Sen. Howard M. Metzenbaum (D-Ohio) charged yesterday that judicial nominee Alex Kozinski had engaged in "red-baiting" by sending out a "smear piece" that accuses a group opposed to Kozinski's nomination of supporting terrorism.

The accusation came at a Senate Judiciary Committee hearing called to explore allegations that Kozinski, chief judge of the U.S. Claims Court, is unsuited to serve on the 9th U.S. Circuit Court of Appeals in California.

Kozinski confirmed that he had sent one or two supporters a copy of an editorial supporting him by Boston radio station director Avi Nelson. The editorial said the Government Accountability Project, which is fighting Kozinski's nomination, "is sponsored by the Institute for Policy Studies . . . a revolutionary group hostile to the U.S. and with ties to terrorist groups such as the PLO Palestine Liberation Organization ." Institute cofounder Marcus Raskin called the charge that his group supports terrorism and anti-Semitism "straight defamation."

Under questioning by Sen. Carl Levin (D-Mich.), Kozinski acknowledged that Nelson is married to one of his law clerks and that he had discussed his nomination with Nelson before the editorial was aired.

Kozinski said he had not checked the allegation and was not aware that GAP had severed its relationship with the Institute for Policy Studies, a liberal think tank. "I certainly do not mean to adopt every statement in every article I have ever sent," he said.

Levin described the incidents as part of a pattern of intemperate conduct and misleading testimony by the nominee. The hearing, however, was marked by minute details of and conflicting accounts of Kozinski's tenure as director of the Merit Systems Protection Board's Office of Special Counsel (OSC).

Since the committee has approved Kozinski and Republican members continued to support him yesterday, the 35-year-old Romanian immigrant remains likely to win Senate confirmation.

Much of yesterday's testimony focused on Mary Eastwood, a 21-year government veteran fired by Kozinski. Eastwood appealed her firing and, in a settlement, was awarded $22,000 in back pay and $10,000 in legal fees.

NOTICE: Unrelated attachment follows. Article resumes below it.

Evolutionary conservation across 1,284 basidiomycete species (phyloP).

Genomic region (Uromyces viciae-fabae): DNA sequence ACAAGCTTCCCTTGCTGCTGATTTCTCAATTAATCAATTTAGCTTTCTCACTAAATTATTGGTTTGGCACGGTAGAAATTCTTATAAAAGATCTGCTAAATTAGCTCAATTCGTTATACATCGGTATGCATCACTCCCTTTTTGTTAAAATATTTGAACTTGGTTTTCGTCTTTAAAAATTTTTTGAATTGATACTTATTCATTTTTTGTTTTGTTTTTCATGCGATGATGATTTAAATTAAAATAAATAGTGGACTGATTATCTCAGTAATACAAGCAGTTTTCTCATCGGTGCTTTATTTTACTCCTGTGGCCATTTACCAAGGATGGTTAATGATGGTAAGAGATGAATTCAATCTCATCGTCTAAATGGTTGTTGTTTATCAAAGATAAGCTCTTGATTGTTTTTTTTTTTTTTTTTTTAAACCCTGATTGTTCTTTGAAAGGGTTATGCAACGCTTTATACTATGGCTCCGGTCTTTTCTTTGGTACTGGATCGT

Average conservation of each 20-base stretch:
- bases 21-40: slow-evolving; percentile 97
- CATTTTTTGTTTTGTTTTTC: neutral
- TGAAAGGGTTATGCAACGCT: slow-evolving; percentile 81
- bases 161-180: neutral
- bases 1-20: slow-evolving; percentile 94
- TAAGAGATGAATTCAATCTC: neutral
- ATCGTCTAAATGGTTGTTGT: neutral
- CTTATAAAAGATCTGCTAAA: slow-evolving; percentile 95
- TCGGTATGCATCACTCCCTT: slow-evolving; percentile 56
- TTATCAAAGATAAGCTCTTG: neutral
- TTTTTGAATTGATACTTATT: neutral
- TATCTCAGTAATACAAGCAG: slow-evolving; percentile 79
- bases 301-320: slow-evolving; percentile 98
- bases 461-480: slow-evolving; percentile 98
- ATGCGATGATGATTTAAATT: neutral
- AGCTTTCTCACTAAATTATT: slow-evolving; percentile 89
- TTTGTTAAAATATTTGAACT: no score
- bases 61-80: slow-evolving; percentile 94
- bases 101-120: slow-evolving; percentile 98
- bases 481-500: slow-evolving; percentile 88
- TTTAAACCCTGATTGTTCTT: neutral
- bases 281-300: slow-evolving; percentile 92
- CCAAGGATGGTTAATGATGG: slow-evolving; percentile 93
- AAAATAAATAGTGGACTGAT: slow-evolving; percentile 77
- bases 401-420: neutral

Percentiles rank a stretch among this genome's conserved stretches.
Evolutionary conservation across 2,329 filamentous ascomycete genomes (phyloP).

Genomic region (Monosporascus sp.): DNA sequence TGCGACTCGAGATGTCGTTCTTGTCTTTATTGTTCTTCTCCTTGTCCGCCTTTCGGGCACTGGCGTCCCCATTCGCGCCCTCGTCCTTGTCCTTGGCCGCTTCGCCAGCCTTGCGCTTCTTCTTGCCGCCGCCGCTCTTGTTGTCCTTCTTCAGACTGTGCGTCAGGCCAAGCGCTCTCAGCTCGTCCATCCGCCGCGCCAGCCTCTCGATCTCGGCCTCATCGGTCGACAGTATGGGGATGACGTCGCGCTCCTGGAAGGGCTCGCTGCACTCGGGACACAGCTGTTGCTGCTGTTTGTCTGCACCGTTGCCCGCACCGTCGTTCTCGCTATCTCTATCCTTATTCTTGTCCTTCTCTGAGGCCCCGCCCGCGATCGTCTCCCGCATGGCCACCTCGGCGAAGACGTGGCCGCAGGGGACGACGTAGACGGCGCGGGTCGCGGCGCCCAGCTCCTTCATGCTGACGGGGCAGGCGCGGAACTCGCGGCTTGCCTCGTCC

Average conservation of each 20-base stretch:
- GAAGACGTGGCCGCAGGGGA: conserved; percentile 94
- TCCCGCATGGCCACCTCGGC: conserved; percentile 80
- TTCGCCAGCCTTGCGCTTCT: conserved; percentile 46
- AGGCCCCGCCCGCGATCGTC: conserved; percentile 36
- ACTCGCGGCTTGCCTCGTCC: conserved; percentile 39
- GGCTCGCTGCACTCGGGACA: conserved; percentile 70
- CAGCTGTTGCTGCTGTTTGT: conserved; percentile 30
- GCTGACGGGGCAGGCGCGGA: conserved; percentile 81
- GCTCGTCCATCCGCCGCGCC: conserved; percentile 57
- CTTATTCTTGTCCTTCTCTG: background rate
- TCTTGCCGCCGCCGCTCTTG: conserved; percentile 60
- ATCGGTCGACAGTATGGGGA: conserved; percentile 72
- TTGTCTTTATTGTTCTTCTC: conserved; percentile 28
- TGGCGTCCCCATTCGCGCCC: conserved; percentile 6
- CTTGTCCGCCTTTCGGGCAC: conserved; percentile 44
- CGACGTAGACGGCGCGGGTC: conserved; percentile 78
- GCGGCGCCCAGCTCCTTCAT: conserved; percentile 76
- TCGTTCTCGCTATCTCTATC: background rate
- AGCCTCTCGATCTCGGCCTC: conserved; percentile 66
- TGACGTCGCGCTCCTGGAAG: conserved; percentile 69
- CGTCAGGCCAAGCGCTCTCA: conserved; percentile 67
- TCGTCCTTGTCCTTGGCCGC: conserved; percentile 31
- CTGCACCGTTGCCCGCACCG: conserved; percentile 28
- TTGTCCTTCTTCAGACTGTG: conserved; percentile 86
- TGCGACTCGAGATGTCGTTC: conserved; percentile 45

Levin charged that Kozinski misrepresented the settlement in a letter to the committee by not mentioning the monetary awards and saying that Eastwood had "repudiated" her suit. Eastwood testified that the settlement was "quite favorable to me" and that Kozinski had been "less than completely honest with the committee."

Eastwood disputed Kozinski's account that she had not explained why she refused a transfer to San Francisco, an action that led to her firing. Eastwood disclosed that she had sent Kozinski a memo explaining that she did not want to leave friends and family in Washington.

Asked whether he had misrepresented the case, Kozinski said: "No, Sen. Metzenbaum, I felt I was completing the record." He said he assumed the panel knew about Eastwood's award and that he was "simply pointing out parts of the record that might have been overlooked and might have been favorable to me."

Levin said Kozinski had erroneously testified that he had "an excellent relationship" with his OSC staff. He said affidavits from several former employes, which described him as an abusive boss, show that Kozinski had a "disastrous" relationship with the staff.

But Sen. Orrin G. Hatch (R-Utah) said Kozinski had not misled the panel. Three other former employes praised his tenure at OSC.